Last updated on Feb 24th, 2021 at 05:21 pm
Just as regular checks at the paediatrician are essential in your baby’s early days, as your baby becomes a toddler, regular dental visits become just as important.
When is the right time to visit the dentist?
It is advisable to start your child’s dental visits from as early as two years old. This forms the foundation and trust which is essential to a successful dental experience. This first dental visit is not only for the benefit of your two-year-old, but is more importantly advantageous to you, in preparing and providing you with the information and know-how that you need.
4 questions you should ask before making an appointment with a dentist:
- Is the dental practice child friendly?
- Was the reception willing to address telephonic questions or make you feel at ease? Were they responsive?
- Were you able to get information with regards to the latest technology or hear what the practice has to offer for their pediatric patients?
- Ideally, look for a practice where the latest laser technology is used, as this means no more drilling, and ultimately, pain-free dentistry for your family!
Once you’ve had your first consultation, assess the suitability from there with the following questions:
- Was the dental team gentle and kind? If your child was uneasy did they display patience?
- Were you allowed to remain with your child while he or she was in the consulting room? This is very important in terms of reassuring your child about this new experience.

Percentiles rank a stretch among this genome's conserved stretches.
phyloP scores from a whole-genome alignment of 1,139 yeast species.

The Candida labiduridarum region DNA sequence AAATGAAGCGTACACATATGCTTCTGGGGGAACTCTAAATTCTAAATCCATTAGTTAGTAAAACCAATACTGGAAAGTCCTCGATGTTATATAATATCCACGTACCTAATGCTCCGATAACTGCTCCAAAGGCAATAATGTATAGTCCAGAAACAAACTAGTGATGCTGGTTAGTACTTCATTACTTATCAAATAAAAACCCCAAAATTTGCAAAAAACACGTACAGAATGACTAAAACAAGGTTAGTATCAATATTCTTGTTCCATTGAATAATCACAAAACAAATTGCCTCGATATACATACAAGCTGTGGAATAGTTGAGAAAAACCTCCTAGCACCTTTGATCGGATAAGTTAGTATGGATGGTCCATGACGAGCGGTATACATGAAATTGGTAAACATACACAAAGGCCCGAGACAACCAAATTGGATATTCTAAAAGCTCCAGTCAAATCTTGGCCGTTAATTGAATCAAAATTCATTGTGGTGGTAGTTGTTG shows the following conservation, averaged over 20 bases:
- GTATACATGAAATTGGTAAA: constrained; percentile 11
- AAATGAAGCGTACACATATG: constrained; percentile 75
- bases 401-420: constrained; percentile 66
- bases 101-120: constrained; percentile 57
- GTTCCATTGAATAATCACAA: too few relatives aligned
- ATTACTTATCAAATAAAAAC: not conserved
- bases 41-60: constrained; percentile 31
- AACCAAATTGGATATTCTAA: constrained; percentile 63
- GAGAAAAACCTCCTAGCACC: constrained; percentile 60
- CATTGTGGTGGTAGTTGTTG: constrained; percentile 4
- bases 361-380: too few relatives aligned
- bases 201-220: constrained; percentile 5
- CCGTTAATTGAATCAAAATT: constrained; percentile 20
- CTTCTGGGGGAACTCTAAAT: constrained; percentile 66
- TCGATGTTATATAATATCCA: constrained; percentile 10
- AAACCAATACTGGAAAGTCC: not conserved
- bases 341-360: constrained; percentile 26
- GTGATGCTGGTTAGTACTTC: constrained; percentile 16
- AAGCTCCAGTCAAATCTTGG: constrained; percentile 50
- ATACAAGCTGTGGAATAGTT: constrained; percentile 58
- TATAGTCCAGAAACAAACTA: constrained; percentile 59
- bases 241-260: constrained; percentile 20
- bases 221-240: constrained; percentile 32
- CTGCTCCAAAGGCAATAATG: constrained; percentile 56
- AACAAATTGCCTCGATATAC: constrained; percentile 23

- Did the dentist focus on your child’s specific needs and were they able to address your concerns?
- Did you leave feeling as though you were in possession of very specific information relative to the care of your child’s mouth and teeth?
- Were you advised on the expected growth and development of your child’s teeth as well as informed on regular dental care appointment structures?
- Did you leave feeling empowered?
How to prepare your child for their first dental visit:
- Your child’s teeth are visible and tangible which makes it easy to generate awareness about dental care. Practice counting teeth with your child and ask him to notice the various types of teeth he has in his mouth, from molars to incisors.
- Speak positively about the first dental visit. The biggest mistake that parents make is that they create fear about the dentist, using the dentist as a threat if teeth aren’t well cared for. I try to cultivate positivity and excitement at each visit.
- Discuss what he can expect at his first visit: A lot of time will be spent talking and interacting with your child. This visit may not even involve your child sitting on the dental chair. It’s more about creating familiarity, with the rooms, with the faces and with the dentist.
- Bring siblings together. Often younger children model their behavior on their older sibling.
- Allow children to discover their own feeling towards the experience and to share as much as possible.
- Focus on positive reinforcement in the form of words, and not possessions, or sweets as a reward.
Do’s and don’ts for the first visit:
- Take time to play “dentist” with your child at home.
- Read your child a story about going to the dentist.
- Make the dental appointment for a time when your child is comfortable and rested.
- Don’t transfer your fears onto your. Don’t ask your child if it is painful during the process: rather used positive reinforcement and affirmations.
- Avoid using negative words like: hurt, shot, needle, or drill around your child.